Finding both parties negligent, the trial court applied comparative negligence principles and awarded Putnam half of its loss, after subtracting $4,357.20 repaid by the former bookkeeper. The court found that Putnam had been negligent in not promptly examining its bank statements as required under UCC 4-406 (1) and in entrusting the same employee with responsibility for issuing checks and examining bank statements. The court found MHT negligent in that the high volume of work in its check-clearing department "would prevent any realistic chance of detecting forgeries and other irregularities and amounted to a lack of ordinary care." The court considered MHT's payment of checks with missing signatures further evidence of its failure to exercise reasonable care.

Both parties appealed — Putnam objecting to the trial court's application of comparative negligence and MHT to the imposition of any liability on it.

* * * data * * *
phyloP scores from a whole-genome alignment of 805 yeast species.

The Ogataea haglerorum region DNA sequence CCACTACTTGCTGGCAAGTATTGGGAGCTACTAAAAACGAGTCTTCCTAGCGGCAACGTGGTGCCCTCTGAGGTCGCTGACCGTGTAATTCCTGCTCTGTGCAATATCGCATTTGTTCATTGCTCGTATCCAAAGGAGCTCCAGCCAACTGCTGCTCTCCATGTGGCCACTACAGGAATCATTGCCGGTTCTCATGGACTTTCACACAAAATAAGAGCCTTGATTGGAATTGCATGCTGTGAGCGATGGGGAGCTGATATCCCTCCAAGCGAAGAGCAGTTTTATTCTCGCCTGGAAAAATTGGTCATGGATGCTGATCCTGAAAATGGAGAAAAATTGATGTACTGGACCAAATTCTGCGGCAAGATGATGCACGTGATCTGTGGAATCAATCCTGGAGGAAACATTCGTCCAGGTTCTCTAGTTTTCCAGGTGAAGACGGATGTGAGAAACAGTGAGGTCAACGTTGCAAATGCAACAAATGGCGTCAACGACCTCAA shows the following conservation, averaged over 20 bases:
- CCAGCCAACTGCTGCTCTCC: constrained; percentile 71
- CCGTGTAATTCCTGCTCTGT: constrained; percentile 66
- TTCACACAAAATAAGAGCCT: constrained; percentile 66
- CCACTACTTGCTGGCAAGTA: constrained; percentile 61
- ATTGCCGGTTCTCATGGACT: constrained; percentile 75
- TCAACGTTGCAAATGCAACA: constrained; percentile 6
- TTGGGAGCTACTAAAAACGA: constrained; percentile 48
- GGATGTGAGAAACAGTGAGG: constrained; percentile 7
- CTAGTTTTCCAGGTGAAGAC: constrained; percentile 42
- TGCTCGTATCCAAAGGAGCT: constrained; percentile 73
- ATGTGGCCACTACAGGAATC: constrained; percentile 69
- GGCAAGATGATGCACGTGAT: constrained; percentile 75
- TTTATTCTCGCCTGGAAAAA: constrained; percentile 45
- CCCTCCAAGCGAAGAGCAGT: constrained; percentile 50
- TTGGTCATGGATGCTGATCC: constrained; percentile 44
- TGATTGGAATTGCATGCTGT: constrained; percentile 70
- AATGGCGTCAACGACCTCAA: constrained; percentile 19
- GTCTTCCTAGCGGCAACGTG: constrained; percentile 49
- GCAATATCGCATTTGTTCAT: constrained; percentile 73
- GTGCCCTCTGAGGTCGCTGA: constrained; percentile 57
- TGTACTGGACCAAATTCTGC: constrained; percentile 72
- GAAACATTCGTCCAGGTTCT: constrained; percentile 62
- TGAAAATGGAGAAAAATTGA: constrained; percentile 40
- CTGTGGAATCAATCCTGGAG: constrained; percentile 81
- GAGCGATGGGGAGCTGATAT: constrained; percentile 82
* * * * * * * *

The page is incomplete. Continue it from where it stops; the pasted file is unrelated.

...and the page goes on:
The Appellate Division reversed and dismissed Putnam's complaint, holding that Putnam had not sufficiently proved the bank's lack of ordinary care in paying out the forged checks. The court held that plaintiff's failure to establish that MHT's check-review procedures were not consistent with clearing house rules or general banking usage, as provided by UCC 4-103 (3), was tantamount to failure to meet its burden of proving that defendant did not act with ordinary care. The court further found error in according any evidentiary value to the fact that defendant had paid out on five checks bearing only one signature, as that did not establish defendant's negligence in paying checks with two signatures. Concluding that the Appellate Division erred in both respects, we now reverse. The UCC Scheme for Loss-Shifting